Rules on college admissions have changed. Are you changing the way you play this game?
By Tina Wu | Senior Admissions Counselor, Kaplan Test Prep and Admissions
Classes are moved online; SAT/ACTs are canceled, and your extracurricular activities are put on hold. But this could be a blessing in disguise, presenting a chance for you to differentiate yourself amongst other U.S. college applicants.
Let’s take a deeper dive into the latest trends into college admission under COVID-19 and what you can do to get ahead!
What are college admission officers saying?
Admissions to elite U.S. Universities have always taken a holistic approach: admission officers consider students’ grades, standardized testing scores, extracurricular activities, and personality/ fit when evaluating applications. While this still holds, the way your application is looked at will be different this year:
a. Context Matters
Colleges understand the COVID-19 outbreak has changed the way students learn and what they do during their free time. Your mock exam might be postponed, your sports seasons might not resume, and your summer programs/ internship might be canceled; but colleges won’t penalize you for that.
Consider the below quote from Yale undergraduate admission office:
“We share your disappointment about canceled performances and sporting events, service projects and mission trips, school activities and conferences. While we wish that all students could continue pursuing their interests and commitments as they did before the outbreak, for most students this will not be possible. We also recognize that many students will need to take on additional responsibilities at home or at a family business during this time.Yale’s application platforms provide ample space to provide contextual information that can help the Committee understand the factors that shaped students’ opportunities and commitments. Rest assured that Yale will take each student’s unique context into account when reviewing applications. No student will be penalized because of a change in commitments or a change to plans because of the outbreak. Our advice to candidates during this time remains the same: demonstrate a deep commitment to and genuine appreciation for whatever you spend your time doing.”
In this upcoming admission cycle, colleges will want to understand “contexts.” What are you doing with the extra stay-at-home time? Are you taking care of your family, or are you coordinating a school club online? Colleges will look for students who are:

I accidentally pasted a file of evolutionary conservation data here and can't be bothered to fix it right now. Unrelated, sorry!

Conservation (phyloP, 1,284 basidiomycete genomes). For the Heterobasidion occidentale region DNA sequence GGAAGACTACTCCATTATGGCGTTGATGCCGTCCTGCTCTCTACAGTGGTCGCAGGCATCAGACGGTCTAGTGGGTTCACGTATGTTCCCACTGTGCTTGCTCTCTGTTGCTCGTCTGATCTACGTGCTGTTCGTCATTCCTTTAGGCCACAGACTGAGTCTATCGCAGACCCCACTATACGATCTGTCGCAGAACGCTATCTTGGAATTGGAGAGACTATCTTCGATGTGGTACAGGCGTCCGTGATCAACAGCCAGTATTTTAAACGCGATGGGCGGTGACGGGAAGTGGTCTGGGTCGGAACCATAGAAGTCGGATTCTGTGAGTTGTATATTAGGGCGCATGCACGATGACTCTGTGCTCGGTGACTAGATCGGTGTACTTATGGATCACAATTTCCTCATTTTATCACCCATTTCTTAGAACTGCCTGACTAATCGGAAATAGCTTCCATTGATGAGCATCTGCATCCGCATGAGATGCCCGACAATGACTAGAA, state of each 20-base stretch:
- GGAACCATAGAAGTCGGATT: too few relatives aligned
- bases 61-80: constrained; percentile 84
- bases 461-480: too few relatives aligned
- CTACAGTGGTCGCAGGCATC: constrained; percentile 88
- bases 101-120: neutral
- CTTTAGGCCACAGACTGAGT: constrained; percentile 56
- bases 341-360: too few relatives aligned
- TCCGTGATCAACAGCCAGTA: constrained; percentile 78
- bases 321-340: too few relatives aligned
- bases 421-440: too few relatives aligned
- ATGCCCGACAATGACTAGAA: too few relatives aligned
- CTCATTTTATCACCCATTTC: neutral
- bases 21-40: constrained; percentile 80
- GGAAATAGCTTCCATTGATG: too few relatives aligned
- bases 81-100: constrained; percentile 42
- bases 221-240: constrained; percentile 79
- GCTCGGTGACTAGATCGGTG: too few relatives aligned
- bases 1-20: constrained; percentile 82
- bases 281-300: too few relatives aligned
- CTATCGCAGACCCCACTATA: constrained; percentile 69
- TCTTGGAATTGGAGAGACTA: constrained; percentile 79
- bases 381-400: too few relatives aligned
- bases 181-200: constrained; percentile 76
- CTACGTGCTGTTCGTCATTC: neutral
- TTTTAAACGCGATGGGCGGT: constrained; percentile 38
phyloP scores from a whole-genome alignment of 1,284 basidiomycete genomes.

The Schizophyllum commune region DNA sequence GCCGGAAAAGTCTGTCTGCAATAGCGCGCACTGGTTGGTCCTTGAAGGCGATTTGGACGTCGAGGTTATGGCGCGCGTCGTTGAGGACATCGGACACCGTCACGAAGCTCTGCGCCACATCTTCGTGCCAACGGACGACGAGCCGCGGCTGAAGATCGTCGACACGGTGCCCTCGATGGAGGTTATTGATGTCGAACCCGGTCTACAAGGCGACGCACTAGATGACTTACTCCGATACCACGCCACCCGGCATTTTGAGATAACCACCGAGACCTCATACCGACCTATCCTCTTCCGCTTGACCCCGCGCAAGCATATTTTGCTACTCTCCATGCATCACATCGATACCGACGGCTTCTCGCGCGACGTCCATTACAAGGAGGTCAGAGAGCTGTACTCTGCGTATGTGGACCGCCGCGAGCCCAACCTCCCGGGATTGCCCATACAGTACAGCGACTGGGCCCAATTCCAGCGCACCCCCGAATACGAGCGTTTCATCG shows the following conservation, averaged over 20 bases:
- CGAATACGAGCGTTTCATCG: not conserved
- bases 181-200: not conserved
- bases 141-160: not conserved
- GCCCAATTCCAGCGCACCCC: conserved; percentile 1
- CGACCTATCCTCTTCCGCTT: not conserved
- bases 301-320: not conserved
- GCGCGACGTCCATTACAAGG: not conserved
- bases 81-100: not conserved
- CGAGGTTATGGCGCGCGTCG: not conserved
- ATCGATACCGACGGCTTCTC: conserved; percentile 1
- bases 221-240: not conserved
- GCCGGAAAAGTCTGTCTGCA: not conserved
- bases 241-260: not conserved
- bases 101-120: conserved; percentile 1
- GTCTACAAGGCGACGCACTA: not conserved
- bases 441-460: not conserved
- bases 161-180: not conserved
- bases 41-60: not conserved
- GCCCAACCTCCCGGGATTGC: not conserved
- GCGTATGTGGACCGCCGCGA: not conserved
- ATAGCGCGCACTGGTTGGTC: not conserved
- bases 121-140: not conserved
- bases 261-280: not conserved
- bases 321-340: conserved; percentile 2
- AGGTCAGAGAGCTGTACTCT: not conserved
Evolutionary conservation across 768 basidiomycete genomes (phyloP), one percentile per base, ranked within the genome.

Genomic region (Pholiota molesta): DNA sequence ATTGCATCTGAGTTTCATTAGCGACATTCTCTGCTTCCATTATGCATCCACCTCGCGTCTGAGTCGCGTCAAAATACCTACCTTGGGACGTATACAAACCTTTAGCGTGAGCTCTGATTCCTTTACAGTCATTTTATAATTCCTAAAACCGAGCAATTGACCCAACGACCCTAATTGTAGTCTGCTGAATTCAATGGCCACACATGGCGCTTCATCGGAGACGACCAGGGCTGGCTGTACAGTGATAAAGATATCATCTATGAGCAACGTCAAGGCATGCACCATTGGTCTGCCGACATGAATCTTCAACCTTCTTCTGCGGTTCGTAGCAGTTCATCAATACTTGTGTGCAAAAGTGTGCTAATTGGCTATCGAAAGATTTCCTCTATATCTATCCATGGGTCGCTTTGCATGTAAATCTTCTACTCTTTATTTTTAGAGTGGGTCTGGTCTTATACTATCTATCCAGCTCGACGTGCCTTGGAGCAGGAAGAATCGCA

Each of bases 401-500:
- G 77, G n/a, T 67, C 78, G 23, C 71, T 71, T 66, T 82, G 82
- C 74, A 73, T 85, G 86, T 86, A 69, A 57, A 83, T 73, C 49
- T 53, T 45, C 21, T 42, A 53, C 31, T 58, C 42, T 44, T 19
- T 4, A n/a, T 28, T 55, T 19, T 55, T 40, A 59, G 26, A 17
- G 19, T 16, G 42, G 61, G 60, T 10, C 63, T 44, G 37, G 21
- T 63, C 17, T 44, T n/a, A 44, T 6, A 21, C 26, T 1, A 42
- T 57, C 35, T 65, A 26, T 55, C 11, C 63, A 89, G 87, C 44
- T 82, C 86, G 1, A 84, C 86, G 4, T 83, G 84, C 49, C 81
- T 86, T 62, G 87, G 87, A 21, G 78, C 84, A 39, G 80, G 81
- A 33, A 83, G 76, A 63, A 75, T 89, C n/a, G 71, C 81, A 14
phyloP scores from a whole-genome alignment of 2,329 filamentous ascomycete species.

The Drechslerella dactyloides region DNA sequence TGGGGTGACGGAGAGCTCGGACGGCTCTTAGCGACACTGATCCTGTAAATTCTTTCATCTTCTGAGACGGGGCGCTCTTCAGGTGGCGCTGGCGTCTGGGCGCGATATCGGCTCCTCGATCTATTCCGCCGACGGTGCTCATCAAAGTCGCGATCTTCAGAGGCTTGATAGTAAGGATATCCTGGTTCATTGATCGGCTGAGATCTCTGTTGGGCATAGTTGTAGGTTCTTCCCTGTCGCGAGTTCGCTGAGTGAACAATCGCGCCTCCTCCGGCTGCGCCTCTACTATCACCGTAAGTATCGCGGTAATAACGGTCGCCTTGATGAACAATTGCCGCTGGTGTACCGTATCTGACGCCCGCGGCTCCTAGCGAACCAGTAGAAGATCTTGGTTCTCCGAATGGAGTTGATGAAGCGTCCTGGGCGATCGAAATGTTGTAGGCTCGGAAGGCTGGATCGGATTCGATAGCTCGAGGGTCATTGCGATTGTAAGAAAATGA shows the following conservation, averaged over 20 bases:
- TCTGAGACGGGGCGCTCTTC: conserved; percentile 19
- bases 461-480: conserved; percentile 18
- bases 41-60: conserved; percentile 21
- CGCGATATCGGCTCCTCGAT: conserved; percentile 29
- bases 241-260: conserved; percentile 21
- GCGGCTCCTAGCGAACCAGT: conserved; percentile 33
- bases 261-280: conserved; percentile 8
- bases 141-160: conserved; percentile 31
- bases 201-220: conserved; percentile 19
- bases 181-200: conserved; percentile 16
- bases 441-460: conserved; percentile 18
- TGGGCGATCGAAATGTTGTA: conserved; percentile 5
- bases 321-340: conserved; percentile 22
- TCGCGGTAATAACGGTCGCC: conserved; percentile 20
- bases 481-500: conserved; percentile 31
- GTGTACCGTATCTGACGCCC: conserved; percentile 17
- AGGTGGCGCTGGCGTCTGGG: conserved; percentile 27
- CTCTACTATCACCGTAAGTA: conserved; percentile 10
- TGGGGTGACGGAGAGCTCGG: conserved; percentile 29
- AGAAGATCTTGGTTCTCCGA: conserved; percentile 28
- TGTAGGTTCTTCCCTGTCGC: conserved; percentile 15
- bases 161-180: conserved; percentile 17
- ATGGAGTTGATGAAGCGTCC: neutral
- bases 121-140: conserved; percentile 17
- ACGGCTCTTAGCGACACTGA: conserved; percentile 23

- Self- starter: Are you able to find creative ways to continue your extracurricular activities at home? How resourceful are you?
- Passionate about learning: Are you using your free time to learn, or to pursue your passion?
- Interested in helping their community: Are you volunteering with local organizations to make a positive impact in your community during this challenging time?
b. Underweighing Standardized Tests
A number of U.S. universities, including the University of California, Tufts University, and Boston University, will be going test-optional in this upcoming admission cycle, given the disruption of the standardized tests schedule.
Earlier this month, the College Board announced the cancellation of the June SAT, further affecting rising seniors who are planning early summer standardized tests. While the College Board is planning on adding more test dates in the Fall (or even moving the SAT online), a lot of universities are considering putting forth exam-optional policies in light of the unprecedented situation.
Although students should continue preparing for their SAT or ACT, it is essential to note your standardized scores will be underweighted this year.
What does this mean for applicants?
Extracurricular involvement and essays will be the most important components of college applications this cycle! Knowing this, you can plan and re-strategize your extracurricular activities and discuss how you have utilized this time on your college applications.
Schedule a free consultation with us today if you need help in coming up with creative extra-circular activities or building robust college applications to differentiate yourself from other qualified applicants!
Ms. Tina Wu
Senior Admissions Counselor
Member of NACAC
M.B.A., Hong Kong University of Science and Technology (HKUST)
BSc. In Accounting and Finance, New York University – Stern School of Business
- A passionate mentor to students
- Emphasis on understanding and developing her students’ strengths, positioning their potential to admissions office in the best possible light
- Over 10 years of experience in helping students gain admissions to top boarding schools and colleges in the U.S.
- Matriculation includes: Cornell University, University of Michigan, NYU, University of Virginia, UCLA and UC Berkeley
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